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1 which his mind had entered. In v. 9. he meant to assert, in opposition to Cerinthus, that Christ, and not either any Æon, or John the Baptist, was the “ True Light;" and that by Christ were made communications of religious knowledge to the human race.

Having finished that description of Christ, the evangelist, in v. 10. proceeds to oppose Cerinthus on another ground. He asserts that Christ, and not any inferior spirit, by Cerinthus called Ayusoupyos, was the Creator of the world.

According then to our received, which is in fact the right, translation of v. 9. and 10. the evangelist sets forth the dignity of Christ under a twofold character, viz. that of a spiritual Illuminator; and that of an efficient Creator. But if *WTICuevos is to be obtruded on us in v. 10., the latter character will be superseded, and a very material doctrine of the evangelists, in opposition to the tenets of Cerinthus, will lose the support which is given to it by a just interpretation of v. 10. On account of that important circumstance, and also because the idea of forcing #EDWTIGuevos into v. 10. is not only farfetched, but also repugnant to the most simple and legitimate modes of analysis and interpretation; the version, and the manner of supplying the imaginary ellipsis in v. 10., must be rejected as innovations unwarrantable.

4. By distorting, &c.] See p. 81. note on St. Mark, iii. 29.

p. 200. Notes on St. John, i. 1, 2, 3. — p. 234. Version of St. John, x. 18. and note. p. 252. Note on St. John, xvii. 5.

p. 345. Version of Rom. i. 20. - p. 359. Note on Rom. viii. 34. - p. 421. Note on 2 Cor. ii. 14. - p. 426. Note on 2 Cor. xiii. 14. — p. 433. Note on Gal. iv. 4. – p. 440. Note on Eph. i. 10. — p. 441. Note on Eph. i. 20. — p. 455. Note on Phil. ii. 6. — p. 462. Note on Col. i. 16.—p. 484. Version of i Tim. iii. 16. and note.--p. 517. Note on Heb.ix. 14. — p. 522. Version of Heb. ii. 3. and note, p. 546. Version of 1 St. Pet. iii. 22. and note-p. 554. Note on 2 St. Pet. iii. 12. - p. 560. Note on 1 St. John, iii. 8.

5. By so interpreting, &c.] See p. 34. Version of St. Matt. xiv. 33.- p. 73. Note on St. Matt. xxviii. 19. - p. 199.

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- p. 73. Ver

i. 1. and notes, - p. 211. Note on St. John, iïi. 31.-p. 222. Note on St. John, vi. 62.-p. 230. Note on St. John, viii. 58.

6. By abbreviation, &c.] See p. 42. Note on St. Matt. xviii. 20. - p. 62. Note on St. Matt. xxv. 46. sion of St. Matt. xxviii. 20. and note. p. 285. Note on Acts, vii. 59. — p. 424. Note on 2 Cor. xii. 8. - p.556. Note on 1 St. John, i. 1.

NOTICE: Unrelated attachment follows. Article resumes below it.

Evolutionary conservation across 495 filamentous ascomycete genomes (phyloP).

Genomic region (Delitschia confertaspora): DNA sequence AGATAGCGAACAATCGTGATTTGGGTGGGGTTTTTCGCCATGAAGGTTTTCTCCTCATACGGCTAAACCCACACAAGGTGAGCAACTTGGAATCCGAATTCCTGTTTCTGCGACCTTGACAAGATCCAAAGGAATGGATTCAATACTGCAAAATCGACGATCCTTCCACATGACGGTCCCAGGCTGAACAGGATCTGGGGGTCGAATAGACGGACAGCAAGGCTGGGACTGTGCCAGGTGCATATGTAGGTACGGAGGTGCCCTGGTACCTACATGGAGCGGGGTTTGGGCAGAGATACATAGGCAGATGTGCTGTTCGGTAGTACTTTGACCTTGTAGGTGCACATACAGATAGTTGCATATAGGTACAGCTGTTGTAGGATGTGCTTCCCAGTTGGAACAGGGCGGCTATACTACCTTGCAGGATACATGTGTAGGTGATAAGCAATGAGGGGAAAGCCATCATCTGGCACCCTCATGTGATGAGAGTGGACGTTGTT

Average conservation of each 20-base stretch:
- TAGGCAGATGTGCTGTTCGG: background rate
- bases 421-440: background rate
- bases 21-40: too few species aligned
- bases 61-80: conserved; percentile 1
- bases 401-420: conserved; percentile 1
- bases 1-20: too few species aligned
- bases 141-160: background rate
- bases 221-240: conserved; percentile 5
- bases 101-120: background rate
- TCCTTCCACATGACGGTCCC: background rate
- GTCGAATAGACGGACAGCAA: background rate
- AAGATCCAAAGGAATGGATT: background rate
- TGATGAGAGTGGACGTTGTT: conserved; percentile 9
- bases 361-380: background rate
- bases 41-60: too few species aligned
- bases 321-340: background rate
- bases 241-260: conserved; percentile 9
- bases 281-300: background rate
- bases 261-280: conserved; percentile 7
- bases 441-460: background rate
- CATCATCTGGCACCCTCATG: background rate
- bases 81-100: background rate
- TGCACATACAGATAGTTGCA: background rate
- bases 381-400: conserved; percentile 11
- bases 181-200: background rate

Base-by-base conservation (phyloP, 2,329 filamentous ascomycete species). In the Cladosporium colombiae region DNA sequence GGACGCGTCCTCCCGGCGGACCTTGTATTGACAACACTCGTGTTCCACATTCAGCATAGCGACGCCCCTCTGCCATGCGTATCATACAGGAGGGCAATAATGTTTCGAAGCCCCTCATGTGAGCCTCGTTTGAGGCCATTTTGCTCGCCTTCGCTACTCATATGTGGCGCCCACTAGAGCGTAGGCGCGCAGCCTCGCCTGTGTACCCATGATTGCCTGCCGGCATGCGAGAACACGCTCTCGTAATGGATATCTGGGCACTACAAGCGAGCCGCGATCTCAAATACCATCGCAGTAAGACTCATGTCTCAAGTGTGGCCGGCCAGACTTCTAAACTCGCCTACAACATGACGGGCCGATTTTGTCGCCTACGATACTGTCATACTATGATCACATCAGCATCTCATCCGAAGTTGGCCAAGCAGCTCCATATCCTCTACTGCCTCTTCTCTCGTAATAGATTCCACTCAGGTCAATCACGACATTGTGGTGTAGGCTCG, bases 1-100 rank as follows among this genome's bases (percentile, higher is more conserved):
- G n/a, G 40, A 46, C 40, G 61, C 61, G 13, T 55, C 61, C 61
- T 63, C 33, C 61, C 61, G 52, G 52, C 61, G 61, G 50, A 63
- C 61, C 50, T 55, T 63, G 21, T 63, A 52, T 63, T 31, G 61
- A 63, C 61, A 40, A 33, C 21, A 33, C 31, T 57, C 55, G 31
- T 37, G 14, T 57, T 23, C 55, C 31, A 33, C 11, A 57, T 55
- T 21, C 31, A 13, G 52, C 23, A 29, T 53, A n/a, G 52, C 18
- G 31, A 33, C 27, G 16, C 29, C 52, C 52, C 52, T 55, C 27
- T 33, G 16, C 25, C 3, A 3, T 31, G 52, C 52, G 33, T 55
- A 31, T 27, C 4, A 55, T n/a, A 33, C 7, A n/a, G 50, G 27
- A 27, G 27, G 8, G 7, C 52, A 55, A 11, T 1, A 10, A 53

7. By contradicting.] See Note on St. Matt. xx. 28. p. 63. Note on St. Matt. xxvi. 28. - p. 440. Note on Eph. i. 7. - p. 482. Note on 1 Tim. ii. 6. p. 499. Note on Tit. ii. 14. p. 545. Note on i St. Peter, iii. 18. Note on 1 St. John, ii. 2. - p. 562. Note on 1 St. John, iv. 10.

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A CHARGE.

REVEREND BRETHREN, To clerical, as to other professional men, their particular vocation suggests abundant matter for Introductory Discourse, even where novelty of connection and other impediments have yet allowed but few opportunities for the happiness of personal acquaintance. The wonders of creation ; the fall of man ; the promise of a Redeemer; the types of his Sacrifice ; the succession of prophecies foretelling his advent ; the appearance of our Lord in a human form ; the marvellous operations which proved his Divine nature ; his atoning death; his glorious resurrection ; his implied doctrine of tri-une Godhead ; his ascension ; the predicted effusion of the Holy Spirit ; the gift of tongues; the ordinary graces of the Holy Spirit ; the propagation and increase of Christianity:— These are prominent parts in the extended series of revealed religion ; and as they are all deeply interesting to us, we might enter at once on either of them as a topic fit for this solemn meeting

Among the articles of faith which distinguish and exalt Christianity, for the commencement of an episcopal address, at a primary visitation, the divinity of our Lord presents itself as a leading and proper subject. It is the doctrine on which, in secret, we daily meditate; the doctrine on which, in public, we earnestly dwell ;

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